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As I’ve previously talked about, two new federal laws protecting pregnant workers and nursing employees are now in effect (with the protections for pregnant workers taking effect on June 27, 2023).

I want to use this post to talk about: the implications for employers in states like Connecticut that already have protections under state law; how these laws interact with each other; and what steps employers should take as a result.

Recap of Two New Federal Laws

First, The Pregnant Workers Fairness Act (PWFA) requires employers with at least 15 employees to provide reasonable accommodations to pregnant employees, absent an undue hardship (with an analysis similar to the ADA). Notably, this protection even applies to employees who cannot perform the essential functions of their job for a “temporary period” and they are expected to be able to restart it in the “near future”. It went into effect June 27, 2023.

The PUMP for Nursing Mothers Act (PUMP Act) amends the federal wage/hour law and requires employers to provide a reasonable break time for employees to express breast milk for one year after the birth of a child and a place (other than a bathroom) that has some privacy. The law is not specific as to the frequency or duration of the break. This law does not apply to employers with less than 50 employees if compliance would cause an undue hardship.

Both laws apply to employers nationwide (so long as they meet the criteria) so employers with offices or employees in multiple states need to be sure to update their policies to ensure compliance.

Connecticut Law

As I’ve noted in prior posts, Connecticut already has protections for pregnant workers that exceed the federal law requirements. State law covers employers with three or more employees. Among the requirements: An employer must provide reasonable accommodations to an employee or job applicant due to her pregnancy, childbirth, or needing to breastfeed or express milk at work.

Connecticut has outlined that reasonable accommodations include but are not limited to:

  • Being permitted to sit while working
  • More frequent or longer breaks
  • Periodic rest
  • Assistance with manual labor
  • Job restructuring
  • Light duty assignments
  • Modified work schedules
  • Temporary transfers to less strenuous or less hazardous work
  • Time off to recovery from childbirth (prescribed by a doctor, typically 6-8 weeks)
  • Break time and appropriate facilities (not a bathroom) for expressing milk

As with federal law, state law permits employers to deny the accommodation if it would cause an undue hardship, as defined by state law. Notably, state law requires employers to provide written notice to employees of their rights through an updated workplace poster.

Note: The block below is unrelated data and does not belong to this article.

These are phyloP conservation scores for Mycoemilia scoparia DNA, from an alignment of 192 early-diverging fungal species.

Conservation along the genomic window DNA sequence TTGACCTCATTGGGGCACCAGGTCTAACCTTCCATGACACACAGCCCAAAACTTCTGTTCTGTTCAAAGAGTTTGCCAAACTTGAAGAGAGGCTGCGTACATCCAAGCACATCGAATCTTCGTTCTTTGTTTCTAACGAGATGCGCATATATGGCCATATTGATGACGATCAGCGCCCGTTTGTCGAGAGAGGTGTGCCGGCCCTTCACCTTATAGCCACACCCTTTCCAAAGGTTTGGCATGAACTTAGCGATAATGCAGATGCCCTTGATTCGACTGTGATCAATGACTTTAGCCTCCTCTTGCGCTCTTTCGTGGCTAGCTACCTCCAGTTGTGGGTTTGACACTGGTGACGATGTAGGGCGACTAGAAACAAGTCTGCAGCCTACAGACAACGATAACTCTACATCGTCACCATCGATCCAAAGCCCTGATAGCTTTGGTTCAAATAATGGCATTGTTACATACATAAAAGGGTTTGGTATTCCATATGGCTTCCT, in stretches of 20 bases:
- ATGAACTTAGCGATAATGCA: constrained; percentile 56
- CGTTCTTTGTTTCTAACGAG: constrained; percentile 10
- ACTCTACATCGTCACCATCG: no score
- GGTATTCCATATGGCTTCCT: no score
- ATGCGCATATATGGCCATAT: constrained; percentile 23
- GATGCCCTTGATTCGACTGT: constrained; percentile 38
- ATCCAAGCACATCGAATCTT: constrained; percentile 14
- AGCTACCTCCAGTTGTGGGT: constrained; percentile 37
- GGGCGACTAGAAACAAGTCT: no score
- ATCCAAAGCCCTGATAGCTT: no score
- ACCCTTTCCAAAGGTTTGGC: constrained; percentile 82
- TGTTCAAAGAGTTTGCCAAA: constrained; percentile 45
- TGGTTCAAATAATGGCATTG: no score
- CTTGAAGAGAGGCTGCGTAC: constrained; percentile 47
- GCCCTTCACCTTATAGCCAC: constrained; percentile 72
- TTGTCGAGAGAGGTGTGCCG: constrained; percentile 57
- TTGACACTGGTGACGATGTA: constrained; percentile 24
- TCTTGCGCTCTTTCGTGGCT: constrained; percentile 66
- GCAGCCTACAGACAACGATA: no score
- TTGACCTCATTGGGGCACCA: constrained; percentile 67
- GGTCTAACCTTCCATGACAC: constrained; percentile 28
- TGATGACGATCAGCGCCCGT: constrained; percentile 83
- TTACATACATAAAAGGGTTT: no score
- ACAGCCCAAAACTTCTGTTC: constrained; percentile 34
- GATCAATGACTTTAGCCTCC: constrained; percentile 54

Connecticut already had some of the broadest protections to nursing mothers as well. Conn. Gen. Stat. 31-40w states that “absent an undue hardship”, an employer must provide an area to nursing mothers that: 1) is free from intrusion and shielded from the public; 2) includes or is near a refrigerator or an employee-provided portable cold storage device; 3) has access to an electrical outlet. This applies to all employers with one or more employees.

Interaction of State and Federal Laws

So with both federal and state laws in play, what are an employer’s obligations? As with most employment laws, employers have to comply with the law that provides the most protection to the employee. In Connecticut, state law is going to trump federal law almost always because it applies to a broader set of employers and provides more detailed requirements than the federal law. Thus, for employers in Connecticut, the new federal laws should have a minimal impact if they have already been complying with state law.

Next Steps for Employers

Again, for Connecticut employers, a modest update to your employment policies may be all that is required. For example, you might want to indicate in your policy that employees have rights under federal and state law and that your policy is intended to cover both sets of requirements.

For employers though with employees in jurisdictions outside of Connecticut, the new federal laws may require some edits to your policy, particularly if you haven’t been providing reasonable accommodations to pregnant workers or you haven’t been thinking about what can be provided to nursing employees.

At a minimum, employers should use these new federal laws as an opportunity to review their current policies and practices and train their managers and human resources personnel on the requirements of all these laws. And be sure to understand how laws in other states (such as California) may require further changes as well.

And as always, consult with your employment law attorneys about what may be required for your specific business.